From Newcastle to Cornwall, from the birth of the twentieth century to the teens of the twenty-first, Girl, Woman, Other follows a cast of twelve characters on their personal journeys through this country and the last hundred years. They’re each looking for something – a shared past, an unexpected future, a place to call home, somewhere to fit in, a lover, a missed mother, a lost father, even just a touch of hope . . .

Fall of Giants by Ken Follett

The first in Ken Follett’s breathtaking Century Trilogy, Fall of Giants is a captivating novel that follows five families through the world-shaking dramas of the First World War, the Russian Revolution, and the struggle for votes for women.

One Hundred Years of Solitude by Gabriel Garcia Marquez

The story of seven generations of the Buendia family and of Macondo, the town they have built. […] Blending political reality with magic realism, fantasy and comic invention, One Hundred Years of Solitude is one of the most daringly original works of the twentieth century.

The Stone Book Quartet by Alan Garner

Through four interconnected fables of a way of living in rural England that has now disappeared, Alan Garner vividly brings to life a landscape situated on the outskirts of industrial Manchester.

Smiths and chandlers, steeplejacks and quarrymen, labourers and artisans all live and work hand in hand with the seasons, the elements, and the land. […] These fables beautifully recapture and restore that lost world in simple, searching prose.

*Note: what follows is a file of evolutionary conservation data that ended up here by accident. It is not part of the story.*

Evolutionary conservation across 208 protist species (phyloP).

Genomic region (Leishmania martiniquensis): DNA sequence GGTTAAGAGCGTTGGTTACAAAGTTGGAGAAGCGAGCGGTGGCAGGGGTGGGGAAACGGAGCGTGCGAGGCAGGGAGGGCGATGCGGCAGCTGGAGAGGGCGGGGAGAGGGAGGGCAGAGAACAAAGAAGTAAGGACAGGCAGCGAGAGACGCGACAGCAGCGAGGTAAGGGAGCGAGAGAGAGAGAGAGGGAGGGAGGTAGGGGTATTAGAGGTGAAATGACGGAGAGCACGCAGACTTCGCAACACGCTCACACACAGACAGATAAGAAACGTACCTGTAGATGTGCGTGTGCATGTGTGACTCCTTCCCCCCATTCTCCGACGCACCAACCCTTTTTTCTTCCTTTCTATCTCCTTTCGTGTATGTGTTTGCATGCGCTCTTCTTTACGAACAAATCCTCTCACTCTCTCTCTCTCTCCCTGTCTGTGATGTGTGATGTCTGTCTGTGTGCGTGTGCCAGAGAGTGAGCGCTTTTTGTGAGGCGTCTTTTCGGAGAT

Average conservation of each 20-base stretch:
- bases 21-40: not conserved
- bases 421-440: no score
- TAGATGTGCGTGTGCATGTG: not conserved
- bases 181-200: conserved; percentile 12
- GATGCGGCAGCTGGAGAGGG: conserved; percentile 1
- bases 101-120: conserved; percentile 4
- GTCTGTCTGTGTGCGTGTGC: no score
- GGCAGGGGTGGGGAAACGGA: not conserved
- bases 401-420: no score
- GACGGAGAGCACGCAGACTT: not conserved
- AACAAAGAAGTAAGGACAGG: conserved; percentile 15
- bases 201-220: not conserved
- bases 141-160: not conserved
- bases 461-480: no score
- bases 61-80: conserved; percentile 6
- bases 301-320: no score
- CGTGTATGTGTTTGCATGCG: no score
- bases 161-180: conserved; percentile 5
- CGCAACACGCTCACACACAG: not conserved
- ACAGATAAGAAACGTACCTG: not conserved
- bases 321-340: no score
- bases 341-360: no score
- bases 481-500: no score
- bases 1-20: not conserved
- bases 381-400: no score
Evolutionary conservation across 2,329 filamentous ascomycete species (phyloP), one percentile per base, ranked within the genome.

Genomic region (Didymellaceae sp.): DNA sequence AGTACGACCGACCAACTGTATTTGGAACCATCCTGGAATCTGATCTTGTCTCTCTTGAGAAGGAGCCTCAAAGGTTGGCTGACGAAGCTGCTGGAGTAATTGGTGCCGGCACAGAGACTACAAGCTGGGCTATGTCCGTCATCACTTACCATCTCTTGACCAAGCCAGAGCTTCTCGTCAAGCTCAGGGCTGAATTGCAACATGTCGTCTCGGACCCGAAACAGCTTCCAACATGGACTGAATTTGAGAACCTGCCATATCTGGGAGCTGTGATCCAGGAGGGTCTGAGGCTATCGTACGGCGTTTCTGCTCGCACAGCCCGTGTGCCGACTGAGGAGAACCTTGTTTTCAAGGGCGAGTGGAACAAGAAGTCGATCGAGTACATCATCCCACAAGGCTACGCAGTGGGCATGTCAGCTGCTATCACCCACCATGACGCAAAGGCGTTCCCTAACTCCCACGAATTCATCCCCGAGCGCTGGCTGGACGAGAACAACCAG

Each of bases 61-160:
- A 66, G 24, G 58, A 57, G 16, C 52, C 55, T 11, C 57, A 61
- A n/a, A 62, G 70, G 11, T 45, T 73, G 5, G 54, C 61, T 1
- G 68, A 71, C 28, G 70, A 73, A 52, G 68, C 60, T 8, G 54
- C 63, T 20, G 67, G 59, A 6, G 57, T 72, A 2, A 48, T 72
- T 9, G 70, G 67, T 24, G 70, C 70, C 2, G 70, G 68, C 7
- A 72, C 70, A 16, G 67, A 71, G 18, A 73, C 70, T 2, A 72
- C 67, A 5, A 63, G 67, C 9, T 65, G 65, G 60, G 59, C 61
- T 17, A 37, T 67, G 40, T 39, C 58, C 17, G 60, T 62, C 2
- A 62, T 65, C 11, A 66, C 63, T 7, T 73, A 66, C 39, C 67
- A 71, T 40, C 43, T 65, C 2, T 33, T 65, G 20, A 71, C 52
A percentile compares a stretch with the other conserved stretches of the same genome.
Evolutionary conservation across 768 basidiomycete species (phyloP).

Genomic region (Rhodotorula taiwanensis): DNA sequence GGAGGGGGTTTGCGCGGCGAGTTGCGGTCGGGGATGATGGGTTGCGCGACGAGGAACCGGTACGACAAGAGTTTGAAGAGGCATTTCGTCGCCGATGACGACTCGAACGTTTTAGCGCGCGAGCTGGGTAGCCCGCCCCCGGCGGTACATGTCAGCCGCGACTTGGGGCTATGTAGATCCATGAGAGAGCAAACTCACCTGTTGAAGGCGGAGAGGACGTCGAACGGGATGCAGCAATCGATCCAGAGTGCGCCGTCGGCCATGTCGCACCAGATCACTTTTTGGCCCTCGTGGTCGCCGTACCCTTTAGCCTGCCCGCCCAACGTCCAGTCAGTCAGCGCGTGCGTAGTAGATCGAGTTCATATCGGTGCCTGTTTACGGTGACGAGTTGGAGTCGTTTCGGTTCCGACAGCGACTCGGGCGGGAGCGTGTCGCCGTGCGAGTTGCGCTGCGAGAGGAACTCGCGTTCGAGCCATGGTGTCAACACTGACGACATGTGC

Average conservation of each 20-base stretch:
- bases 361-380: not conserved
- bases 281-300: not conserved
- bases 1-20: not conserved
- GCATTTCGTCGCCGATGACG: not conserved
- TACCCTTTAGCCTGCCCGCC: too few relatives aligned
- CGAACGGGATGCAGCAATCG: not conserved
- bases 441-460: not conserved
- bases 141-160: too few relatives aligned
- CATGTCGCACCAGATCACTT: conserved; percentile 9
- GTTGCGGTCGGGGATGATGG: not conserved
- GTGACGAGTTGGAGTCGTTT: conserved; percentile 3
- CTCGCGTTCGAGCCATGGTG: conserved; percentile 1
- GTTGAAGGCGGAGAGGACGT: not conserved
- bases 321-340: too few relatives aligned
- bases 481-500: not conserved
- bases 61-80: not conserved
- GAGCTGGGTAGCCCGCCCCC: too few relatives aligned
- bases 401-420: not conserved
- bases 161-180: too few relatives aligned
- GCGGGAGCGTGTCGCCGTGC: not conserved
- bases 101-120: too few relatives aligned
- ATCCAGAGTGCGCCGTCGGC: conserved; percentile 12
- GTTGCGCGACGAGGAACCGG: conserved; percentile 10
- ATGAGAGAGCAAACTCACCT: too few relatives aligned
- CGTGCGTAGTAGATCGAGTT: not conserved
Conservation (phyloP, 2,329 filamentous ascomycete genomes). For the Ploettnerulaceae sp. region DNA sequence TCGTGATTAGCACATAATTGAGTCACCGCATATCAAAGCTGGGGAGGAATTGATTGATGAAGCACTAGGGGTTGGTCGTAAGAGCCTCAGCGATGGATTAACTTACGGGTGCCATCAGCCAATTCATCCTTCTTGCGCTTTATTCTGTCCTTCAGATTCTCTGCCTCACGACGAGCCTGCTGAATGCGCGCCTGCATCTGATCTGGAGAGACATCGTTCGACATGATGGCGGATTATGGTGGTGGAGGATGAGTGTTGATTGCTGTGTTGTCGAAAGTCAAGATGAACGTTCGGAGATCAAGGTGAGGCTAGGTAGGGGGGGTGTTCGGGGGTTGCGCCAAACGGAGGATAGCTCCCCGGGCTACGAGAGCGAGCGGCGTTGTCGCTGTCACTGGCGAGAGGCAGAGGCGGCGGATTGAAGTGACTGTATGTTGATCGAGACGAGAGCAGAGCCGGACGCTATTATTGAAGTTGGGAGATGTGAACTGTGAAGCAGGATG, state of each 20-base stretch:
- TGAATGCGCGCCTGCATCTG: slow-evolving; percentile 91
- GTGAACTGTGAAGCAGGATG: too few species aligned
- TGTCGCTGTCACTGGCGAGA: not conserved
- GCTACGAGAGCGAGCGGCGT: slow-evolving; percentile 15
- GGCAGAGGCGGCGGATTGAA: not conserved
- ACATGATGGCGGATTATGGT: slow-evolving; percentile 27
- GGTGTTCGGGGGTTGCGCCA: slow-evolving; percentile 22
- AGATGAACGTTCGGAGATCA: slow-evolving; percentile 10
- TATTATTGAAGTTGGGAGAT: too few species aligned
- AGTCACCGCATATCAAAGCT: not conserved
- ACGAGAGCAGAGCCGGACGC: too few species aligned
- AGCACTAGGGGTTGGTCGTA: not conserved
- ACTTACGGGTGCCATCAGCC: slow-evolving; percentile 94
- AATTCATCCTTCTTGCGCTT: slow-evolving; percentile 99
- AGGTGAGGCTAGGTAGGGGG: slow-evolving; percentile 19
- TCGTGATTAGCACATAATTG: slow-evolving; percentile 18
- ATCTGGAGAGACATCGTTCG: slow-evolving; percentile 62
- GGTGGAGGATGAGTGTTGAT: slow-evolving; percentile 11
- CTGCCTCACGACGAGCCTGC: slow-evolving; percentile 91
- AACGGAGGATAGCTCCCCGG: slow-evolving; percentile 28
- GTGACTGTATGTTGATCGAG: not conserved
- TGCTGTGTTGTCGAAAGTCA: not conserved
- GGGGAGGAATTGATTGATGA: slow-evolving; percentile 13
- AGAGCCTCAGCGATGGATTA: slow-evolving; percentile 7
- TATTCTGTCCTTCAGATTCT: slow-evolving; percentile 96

Dubliners by James Joyce

Dubliners is a collection of fifteen short stories by James Joyce, first published in 1914. They form a naturalistic depiction of Irish middle class life in and around Dublin in the early years of the 20th century.

Cloud Atlas by David Mitchell

Six interlocking lives – one amazing adventure. In a narrative that circles the globe and reaches from the 19th century to a post-apocalyptic future, Cloud Atlas erases the boundaries of time, genre and language to offer an enthralling vision of humanity’s will to power, and where it will lead us.

Miguel Street by V. S. Naipaul

V. S. Naipaul writes with prescient wisdom and crackling wit about the lives and legends that make up Miguel Street (Port of Spain, Trinidad): a living theatre, a world in microcosm, a cacophony of sights, sounds and smells – all seen through the eyes of a fatherless boy. 

London by Edward Rutherford

In this epic novel Edward Rutherfurd takes the reader on a magnificent journey across sixteen centuries from the days of the Romans to the Victorian engineers of Tower Bridge and the dockland development of today. Through the lives and adventures of his colourful cast of characters he brings all the richness of London’s past unforgettably to life.

Light Perpetual by Francis Spufford

November 1944. A German rocket strikes London, and five young lives are atomised in an instant.

November 1944. That rocket never lands. A single second in time is altered, and five young lives go on – to experience all the unimaginable changes of the twentieth century.

What do you think?

Any others I should be considering?

As of this moment, I’m inclined towards Girl, Woman, Other and Light Perpetual. 

But there’s no rush. I’ve got a book to write first.

As always, if you’ve enjoyed this Newsletter, and if you have like-minded, book-reading, story-loving friends who might enjoy it too, please do pass it on to them. They sound like just the kind of person I’d love to share this journey with. 

Let’s sign them up at

All the best